Recording knowledge and information when testing in a lean environment


(Iain) #1

At the moment, we have a heavy reliance on writing test cases held in a test management tool even though we work in agile and quite lean environment. Once written they are very rarely re-used and are not currently read by the rest of the team.
The IT dept are starting to move towards Trello, which I think will help us testing during the sprints and allow us to create more light weight tests (in whatever shape or form suits) for use by everyone during the sprint.
My concern is that we could end up losing the knowledge learned once our testing has been completed, so we need to capture that in an efficient way for easy access later on.

Would like to hear back on what other testers have done, or what tools you may have come across that could help.


(Chris) #2

If you’re trying to deformalise, move down the chain. Leverage checklists and charter notes, and/or start taking screen recordings. The idea is to keep only what’s useful and/or make it cheaper.

Also, why do you want to keep the knowledge gained during testing? Ask yourself how much of your current stored testing knowledge isn’t so much knowledge as archived artefacts - if nobody knows it any more then it’s not knowledge, and if nobody uses it then it’s useless knowledge. Does it have a use-by date after which you’re just hoarding it? If you find that something’s going to be useful, like some diagram of a model you may want later, archive that separately into a wiki or shared drive or printed sheet or whatever. That way you’re making informed decisions on what to keep and throwing the rest away - that’s a pretty good process to trim down on wasteful documentation.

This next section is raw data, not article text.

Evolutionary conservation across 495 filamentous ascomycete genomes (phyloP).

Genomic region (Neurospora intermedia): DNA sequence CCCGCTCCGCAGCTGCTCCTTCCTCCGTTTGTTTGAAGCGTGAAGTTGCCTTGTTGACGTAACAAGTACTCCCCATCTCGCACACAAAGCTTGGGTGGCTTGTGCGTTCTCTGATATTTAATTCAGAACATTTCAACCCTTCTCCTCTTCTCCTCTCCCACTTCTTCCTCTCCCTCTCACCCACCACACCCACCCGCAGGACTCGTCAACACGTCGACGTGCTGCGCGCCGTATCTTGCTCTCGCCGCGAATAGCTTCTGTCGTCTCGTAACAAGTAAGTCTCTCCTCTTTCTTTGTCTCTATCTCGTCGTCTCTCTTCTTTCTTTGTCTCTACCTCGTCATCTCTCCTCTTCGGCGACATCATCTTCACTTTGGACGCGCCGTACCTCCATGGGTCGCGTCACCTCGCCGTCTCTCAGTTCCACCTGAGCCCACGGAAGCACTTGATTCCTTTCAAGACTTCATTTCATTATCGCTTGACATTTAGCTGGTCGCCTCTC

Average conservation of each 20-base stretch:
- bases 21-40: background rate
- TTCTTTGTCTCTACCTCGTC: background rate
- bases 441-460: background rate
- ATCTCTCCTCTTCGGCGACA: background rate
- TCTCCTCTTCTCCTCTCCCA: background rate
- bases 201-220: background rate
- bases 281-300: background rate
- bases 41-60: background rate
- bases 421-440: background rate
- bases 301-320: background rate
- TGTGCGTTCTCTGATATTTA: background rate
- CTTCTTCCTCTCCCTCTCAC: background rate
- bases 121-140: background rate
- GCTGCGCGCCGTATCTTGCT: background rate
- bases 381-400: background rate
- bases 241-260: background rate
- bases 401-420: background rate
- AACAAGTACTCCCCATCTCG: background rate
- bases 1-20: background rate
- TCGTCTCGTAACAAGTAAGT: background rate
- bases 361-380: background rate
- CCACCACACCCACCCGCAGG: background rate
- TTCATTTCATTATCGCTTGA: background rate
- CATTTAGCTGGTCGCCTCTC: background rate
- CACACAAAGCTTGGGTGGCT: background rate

If you feel a sense of painful guilt about throwing away artefacts try instead to redirect that feeling towards expensive processes slowing down development to support an archive that nobody’s using.


(Iain) #3

If you’re trying to deformalise, move down the chain. Leverage checklists and charter notes, and/or start taking screen recordings. The idea is to keep only what’s useful and/or make it cheaper.

That’s what I am trying to move the team towards doing, so that the artefacts we do create are more useful/relevant to the team.

Also, why do you want to keep the knowledge gained during testing? Ask yourself how much of your current stored testing knowledge isn’t so much knowledge as archived artefacts

At the moment, it is a question of artefacts being archived instead of knowledge retained - they’ve almost become a comfort blanket to some but are not used again just hoarded.
I have been considering the use of a wiki or shared drive as you suggest, so that if the team are asked questions later about a features behaviour or a new person joins the team we have something to refer back to.